We wanted to create something the students would be proud of, and to build awareness about the value of the local ecosystem.
Rob Wilson is a retired teacher and volunteer secretary of the recently formed Yellowhead Flyway Birding Trail Association (YFBTA) in the Saltcoats area in East Central Saskatchewan. Back in 2003 he was looking around the table at the other birdwatching enthusiasts that made up his group, wondering about how to get more young people interested in their hobby. "Most of us are retired in this community, and I thought what we would like to do is find young people out there who might have an interest in birds and birdwatching and get them involved, and if we want the organization to continue, we want to have some initiatives that connect us with young people."
So Rob and other volunteers in their Association decided to put together the YFBTA Youth Program - an innovative example of schools linking with the wisdom of their community to create out of class learning in their own backyard. Coordinators from the YFBTA approached Grade 4 teachers to ask them if they would like to participate in this project. If they agreed, then an Association member would go into the classroom and give a presentation on the local birds in their region.
Walter Farquarson was one of the volunteers on the project, he describes the work as follows. "We invited students to do a work of art portraying a bird that was important to them, and then to write a short essay about why that bird was important. Then We worked with different businesses and sites in the community to display the artwork for the rest of the community to see. Then when Nature Saskatchewan held their annual meeting in Saltcoats - we displayed the artwork there as well."
According to Wilson "We wanted to create something the students would be proud of, and to build awareness about the value of the local ecosystem. By asking students to pick a bird to do a project on, we were hoping for them to learn about the importance of ecosystems, where you live and what you eat. We were also hoping that by raising awareness among the students, we would get to the parents."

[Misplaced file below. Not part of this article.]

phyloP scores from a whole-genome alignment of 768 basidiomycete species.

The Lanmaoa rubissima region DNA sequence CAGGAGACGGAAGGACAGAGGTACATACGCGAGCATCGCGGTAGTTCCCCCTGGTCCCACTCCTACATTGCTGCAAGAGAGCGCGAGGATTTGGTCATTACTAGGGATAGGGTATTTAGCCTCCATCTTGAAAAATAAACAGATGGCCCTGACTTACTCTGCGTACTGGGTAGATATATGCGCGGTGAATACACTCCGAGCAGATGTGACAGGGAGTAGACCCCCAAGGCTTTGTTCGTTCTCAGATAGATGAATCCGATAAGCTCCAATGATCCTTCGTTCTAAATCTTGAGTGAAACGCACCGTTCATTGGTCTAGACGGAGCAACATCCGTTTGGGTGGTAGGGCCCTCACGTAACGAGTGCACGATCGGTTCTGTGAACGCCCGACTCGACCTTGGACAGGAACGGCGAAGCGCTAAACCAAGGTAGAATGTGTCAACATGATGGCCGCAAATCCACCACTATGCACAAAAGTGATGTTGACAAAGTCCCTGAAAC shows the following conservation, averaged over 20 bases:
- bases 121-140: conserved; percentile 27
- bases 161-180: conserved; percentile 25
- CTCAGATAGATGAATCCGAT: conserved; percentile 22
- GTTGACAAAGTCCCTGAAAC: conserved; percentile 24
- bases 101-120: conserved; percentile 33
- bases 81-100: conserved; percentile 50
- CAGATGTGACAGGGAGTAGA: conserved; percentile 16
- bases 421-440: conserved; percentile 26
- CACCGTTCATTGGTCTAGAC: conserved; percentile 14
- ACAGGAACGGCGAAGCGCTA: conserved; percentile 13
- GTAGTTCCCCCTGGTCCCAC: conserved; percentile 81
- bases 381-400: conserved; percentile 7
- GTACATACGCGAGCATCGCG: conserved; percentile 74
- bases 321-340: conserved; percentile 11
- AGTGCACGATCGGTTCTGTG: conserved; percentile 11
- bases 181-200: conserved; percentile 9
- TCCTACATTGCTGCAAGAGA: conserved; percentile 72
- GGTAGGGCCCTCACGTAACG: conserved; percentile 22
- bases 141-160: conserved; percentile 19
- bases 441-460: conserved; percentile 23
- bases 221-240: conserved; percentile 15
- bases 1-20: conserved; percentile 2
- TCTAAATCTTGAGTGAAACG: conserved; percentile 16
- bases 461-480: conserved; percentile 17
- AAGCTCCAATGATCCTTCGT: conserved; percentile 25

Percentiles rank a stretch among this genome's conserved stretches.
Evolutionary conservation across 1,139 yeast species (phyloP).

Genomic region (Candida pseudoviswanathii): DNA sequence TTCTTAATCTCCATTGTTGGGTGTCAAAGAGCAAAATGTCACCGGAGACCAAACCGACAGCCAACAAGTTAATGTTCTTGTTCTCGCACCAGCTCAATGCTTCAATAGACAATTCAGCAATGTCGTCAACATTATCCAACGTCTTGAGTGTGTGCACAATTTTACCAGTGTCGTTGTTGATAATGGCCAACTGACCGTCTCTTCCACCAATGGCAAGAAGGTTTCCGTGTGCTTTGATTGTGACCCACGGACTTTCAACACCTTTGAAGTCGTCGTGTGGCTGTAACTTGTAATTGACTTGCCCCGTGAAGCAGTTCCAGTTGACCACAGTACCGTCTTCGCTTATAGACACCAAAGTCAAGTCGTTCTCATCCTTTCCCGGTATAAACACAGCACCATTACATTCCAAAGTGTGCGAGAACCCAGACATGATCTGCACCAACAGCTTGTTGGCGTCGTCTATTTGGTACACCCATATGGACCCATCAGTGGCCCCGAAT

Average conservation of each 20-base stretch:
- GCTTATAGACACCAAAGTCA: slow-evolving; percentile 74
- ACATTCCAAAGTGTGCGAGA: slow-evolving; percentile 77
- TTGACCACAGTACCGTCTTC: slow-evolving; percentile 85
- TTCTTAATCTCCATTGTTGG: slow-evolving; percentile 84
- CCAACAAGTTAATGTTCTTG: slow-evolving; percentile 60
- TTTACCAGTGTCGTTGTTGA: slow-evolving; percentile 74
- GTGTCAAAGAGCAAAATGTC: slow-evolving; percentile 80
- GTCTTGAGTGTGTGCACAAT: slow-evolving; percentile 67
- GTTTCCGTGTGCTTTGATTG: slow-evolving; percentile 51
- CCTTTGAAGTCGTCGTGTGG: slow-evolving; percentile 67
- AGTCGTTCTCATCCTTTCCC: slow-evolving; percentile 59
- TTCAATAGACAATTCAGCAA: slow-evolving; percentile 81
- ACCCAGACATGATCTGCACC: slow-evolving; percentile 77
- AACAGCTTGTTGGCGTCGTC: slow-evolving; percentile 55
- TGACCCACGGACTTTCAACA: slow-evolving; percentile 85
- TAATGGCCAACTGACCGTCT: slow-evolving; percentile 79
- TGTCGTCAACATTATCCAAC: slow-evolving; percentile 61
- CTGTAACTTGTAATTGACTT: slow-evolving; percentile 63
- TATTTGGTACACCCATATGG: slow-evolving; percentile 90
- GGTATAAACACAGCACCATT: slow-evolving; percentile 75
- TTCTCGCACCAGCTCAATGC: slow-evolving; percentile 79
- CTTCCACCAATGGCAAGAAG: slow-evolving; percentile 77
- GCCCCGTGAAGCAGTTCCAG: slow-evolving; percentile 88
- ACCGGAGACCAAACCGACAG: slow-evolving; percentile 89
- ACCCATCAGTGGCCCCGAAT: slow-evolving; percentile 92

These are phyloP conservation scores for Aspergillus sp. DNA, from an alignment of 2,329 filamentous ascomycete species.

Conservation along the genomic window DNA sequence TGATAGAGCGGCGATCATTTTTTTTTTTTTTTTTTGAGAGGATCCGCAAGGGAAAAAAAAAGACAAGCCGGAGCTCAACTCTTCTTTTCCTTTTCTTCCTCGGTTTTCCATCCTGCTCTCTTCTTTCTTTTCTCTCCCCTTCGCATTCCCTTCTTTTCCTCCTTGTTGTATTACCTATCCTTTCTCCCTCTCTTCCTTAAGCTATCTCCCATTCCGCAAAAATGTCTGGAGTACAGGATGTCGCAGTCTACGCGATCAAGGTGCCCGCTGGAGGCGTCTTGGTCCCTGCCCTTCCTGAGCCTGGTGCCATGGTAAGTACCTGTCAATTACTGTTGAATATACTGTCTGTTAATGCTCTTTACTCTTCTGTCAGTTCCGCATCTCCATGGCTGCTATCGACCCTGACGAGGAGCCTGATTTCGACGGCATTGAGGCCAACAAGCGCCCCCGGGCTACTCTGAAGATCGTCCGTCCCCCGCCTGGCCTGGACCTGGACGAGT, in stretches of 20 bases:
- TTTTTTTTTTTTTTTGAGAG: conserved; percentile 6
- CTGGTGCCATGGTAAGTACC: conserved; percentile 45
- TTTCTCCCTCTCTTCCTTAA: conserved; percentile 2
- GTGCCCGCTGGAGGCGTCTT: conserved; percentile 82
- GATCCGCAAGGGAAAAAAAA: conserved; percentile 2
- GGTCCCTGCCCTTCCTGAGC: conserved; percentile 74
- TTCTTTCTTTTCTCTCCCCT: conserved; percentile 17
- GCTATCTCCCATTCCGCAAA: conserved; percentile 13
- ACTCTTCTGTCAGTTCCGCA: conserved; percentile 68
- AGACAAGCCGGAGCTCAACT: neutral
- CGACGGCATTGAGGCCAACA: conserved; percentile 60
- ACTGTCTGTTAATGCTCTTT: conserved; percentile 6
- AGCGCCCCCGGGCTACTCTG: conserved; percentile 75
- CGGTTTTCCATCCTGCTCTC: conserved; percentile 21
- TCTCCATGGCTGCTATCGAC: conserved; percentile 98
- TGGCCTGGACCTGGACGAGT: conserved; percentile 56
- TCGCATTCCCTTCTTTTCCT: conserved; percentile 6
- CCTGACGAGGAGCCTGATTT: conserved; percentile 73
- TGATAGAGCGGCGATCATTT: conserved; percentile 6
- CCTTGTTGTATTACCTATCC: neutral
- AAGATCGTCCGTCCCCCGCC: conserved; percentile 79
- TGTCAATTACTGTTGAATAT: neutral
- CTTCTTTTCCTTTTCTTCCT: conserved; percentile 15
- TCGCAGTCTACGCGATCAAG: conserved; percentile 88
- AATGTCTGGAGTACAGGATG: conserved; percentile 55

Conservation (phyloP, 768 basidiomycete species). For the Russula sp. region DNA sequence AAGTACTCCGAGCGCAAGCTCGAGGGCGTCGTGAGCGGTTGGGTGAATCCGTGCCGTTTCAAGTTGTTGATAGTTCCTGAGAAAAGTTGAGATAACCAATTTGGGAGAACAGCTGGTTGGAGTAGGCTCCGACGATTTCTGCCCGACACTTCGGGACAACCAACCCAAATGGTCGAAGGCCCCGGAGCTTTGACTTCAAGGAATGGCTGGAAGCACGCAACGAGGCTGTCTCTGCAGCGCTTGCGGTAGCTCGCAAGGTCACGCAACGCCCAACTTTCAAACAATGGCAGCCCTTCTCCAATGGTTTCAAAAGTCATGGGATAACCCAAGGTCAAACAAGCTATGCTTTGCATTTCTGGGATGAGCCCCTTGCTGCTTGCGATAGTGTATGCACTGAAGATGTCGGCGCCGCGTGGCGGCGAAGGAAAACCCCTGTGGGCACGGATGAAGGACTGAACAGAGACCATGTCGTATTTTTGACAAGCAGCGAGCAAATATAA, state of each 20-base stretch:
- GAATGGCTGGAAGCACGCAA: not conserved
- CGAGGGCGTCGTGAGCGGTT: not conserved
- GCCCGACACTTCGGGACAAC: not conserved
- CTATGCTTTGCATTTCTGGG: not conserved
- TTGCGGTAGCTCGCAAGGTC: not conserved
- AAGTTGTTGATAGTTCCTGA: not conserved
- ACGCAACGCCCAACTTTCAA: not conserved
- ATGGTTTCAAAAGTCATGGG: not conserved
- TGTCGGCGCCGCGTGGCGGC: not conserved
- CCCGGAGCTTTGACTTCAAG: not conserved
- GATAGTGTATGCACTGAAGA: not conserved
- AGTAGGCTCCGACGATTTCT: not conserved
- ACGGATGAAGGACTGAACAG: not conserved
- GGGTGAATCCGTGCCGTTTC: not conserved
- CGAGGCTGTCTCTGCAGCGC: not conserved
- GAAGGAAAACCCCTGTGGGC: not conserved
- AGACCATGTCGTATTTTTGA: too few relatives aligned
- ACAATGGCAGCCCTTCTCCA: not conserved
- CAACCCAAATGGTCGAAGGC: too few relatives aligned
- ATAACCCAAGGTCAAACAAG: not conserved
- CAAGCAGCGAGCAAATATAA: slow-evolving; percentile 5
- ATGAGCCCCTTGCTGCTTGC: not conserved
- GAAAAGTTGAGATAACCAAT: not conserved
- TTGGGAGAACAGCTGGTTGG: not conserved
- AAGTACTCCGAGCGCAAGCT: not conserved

It was also important to Wilson that the project have the right tone. "We didn't want to try to create winners and losers, we wanted them to work hard, and produce work that would be displayed, but not to have a competition. We think they came up with some good work."
Once the students had produced the artwork, YFBTA members organized a lunch and bird-walk for students to walk through their own community and learn from one of their own community "experts" about the different bird populations.
According to Wilson, the project was designed with the needs of teachers in mind. "As a retired school teacher, I know that teachers have more than enough on their plate already, we tried to create a program that would add no additional work for teachers. Local coordinators organized the food, the transportation, and the bird-walk, the teachers just had to show up."
This project is a great example of a small community using the expertise and resources already in the community to create a great learning experience for its students. According to Farquarson, this is a good model for the needs of their region. "It is very important to work with what is here. In many of our rural communities we have a limited number of people trying to do too many things, so in this case by working with what we have got and not trying to accomplish new things we work within our bounds."
Rob Wilson would be more than happy to work with teachers or schools in other communities who want to initiate a similar project. Here are some tips that Rob gave for any community groups or schools wanting to do something similar.
For more information, feel free to contact Rob Wilson, Volunteer Secretary of the Yellowhead Flyway Birding Trail Association at (306) 782-0057, email email@example.com.